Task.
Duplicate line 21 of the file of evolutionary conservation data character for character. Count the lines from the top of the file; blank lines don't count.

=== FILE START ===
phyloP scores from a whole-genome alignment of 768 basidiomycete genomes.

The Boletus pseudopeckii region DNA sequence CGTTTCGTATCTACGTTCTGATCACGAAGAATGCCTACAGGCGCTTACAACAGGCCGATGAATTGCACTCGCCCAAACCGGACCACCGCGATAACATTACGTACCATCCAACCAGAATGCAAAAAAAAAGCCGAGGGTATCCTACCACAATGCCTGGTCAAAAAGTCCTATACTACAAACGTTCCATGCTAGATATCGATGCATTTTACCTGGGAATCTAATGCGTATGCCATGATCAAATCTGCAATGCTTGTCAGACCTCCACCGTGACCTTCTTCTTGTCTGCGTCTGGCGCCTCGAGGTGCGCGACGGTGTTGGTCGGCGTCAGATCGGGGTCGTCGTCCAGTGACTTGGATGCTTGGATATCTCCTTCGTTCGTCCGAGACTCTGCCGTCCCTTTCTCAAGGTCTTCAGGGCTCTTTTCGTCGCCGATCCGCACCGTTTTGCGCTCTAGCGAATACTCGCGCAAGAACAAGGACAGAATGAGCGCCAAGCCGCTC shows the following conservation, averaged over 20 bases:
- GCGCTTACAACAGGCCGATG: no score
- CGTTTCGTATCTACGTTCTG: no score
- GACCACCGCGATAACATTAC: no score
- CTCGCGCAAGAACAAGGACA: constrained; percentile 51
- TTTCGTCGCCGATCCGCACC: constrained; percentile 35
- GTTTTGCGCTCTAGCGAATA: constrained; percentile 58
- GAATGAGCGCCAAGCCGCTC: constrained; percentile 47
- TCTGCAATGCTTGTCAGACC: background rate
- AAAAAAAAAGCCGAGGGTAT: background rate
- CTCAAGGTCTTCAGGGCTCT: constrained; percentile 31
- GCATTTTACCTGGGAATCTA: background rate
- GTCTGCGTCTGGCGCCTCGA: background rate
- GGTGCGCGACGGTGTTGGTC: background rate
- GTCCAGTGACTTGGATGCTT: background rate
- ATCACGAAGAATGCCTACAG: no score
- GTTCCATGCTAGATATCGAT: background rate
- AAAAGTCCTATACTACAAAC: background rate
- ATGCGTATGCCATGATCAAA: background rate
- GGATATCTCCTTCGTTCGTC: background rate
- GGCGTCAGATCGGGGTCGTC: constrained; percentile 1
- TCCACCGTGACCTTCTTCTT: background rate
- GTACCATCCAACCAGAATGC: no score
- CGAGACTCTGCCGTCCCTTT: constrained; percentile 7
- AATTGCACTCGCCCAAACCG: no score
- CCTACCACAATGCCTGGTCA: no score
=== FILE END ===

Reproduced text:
- GGATATCTCCTTCGTTCGTC: background rate